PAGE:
“I’m okay. Just banged my knee.” I heave myself into a sitting position and examine my shoulder. The fabric of my top is torn, and my finger comes away wet with blood. I look away and roll my shoulder experimentally. “They shot me … but it felt like I was being electrocuted?”
“Stun bullets.” Aleesha picks up a small cylinder and holds it up to the light. “They’re designed to shock you. Like a taser but in a bullet. They’re pretty nasty.” She glances at my shoulder. “How did you get it off you?”
I squint at the object held neatly between her fingers. It looks like a tiny electronic device encased in clear plastic, with a set of spikes at one end. “My shoulder hit the wall. I guess it must have ripped it out?” I shudder and swallow down the nausea that rises in my throat, trying not to think about the blood trickling down my arm.
Aleesha nods approvingly. “Good. If you’d have tried to pull it out, the shock would have been worse. You’d most likely not have made it into the passageway.”
I lean back against the wall and close my eyes. The throbbing in my knee is fading to a dull ache. “I guess it’s too much to hope for that they’ll just go away?”
I can almost feel the look she’s giving me.
“They’re not trying to kill us at least. Otherwise they’d have used proper bullets. They want us alive.”
“Great. That makes me feel so much better.”
Aleesha ignores my sarcasm. I feel her shift beside me. There’s a soft tapping sound. “The lower windows are proper glass. Breakable. Not like Plexiglas.”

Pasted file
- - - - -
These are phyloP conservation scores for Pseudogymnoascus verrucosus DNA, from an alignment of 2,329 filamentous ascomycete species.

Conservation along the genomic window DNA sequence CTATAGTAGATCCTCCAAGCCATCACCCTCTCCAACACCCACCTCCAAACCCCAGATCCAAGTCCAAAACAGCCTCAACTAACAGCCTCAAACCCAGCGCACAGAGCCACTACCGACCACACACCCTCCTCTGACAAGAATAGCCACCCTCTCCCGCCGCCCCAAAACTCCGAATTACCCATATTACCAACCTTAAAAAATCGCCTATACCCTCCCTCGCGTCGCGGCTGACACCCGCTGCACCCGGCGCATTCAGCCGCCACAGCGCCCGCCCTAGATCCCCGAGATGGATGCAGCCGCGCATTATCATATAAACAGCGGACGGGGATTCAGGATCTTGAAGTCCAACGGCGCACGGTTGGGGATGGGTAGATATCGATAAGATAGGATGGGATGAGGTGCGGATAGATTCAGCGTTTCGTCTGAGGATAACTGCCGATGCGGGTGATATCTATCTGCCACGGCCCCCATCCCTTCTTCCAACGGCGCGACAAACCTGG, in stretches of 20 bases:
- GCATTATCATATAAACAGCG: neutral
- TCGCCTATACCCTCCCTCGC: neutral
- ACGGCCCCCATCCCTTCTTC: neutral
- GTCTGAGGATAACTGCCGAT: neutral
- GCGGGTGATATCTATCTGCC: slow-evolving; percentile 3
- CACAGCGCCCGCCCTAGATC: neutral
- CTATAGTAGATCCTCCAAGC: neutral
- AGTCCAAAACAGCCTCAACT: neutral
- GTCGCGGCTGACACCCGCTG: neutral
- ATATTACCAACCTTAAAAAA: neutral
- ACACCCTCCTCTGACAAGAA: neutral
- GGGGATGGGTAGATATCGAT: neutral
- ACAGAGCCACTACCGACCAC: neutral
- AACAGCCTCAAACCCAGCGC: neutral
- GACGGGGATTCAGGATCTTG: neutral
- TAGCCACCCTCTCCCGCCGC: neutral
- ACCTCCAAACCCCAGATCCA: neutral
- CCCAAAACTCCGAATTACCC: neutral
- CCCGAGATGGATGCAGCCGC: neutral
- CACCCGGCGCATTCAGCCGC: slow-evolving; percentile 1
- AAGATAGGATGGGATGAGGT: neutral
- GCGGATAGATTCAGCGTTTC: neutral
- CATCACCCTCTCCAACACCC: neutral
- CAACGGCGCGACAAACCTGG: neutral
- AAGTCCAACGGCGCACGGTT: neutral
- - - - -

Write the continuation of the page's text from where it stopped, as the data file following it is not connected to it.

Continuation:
There’s a sound like a child’s rattle followed by a small thud as something hits the ground on the other side of the skylight.
Why are they throwing things a—
There’s a blinding flash of light and the air is sucked from my lungs as a deafening blast reverberates in the narrow space. I try to draw a breath, but the air is more dust than oxygen and my lungs spasm in protest. Spots of light dance in front of my eyes and there’s a loud ringing in my ears.
Aleesha’s hand closes over mine and tugs me forward. I crawl obediently toward her, gasping as my knees grind into the hard surface and tiny daggers bite into my hands.
I blink and the spots of light fade. A steady beam of light reflects off the thousands of tiny shards of glass scattered on the ground. The bottom windows are ringed with glass teeth, the panes shattered by the explosion.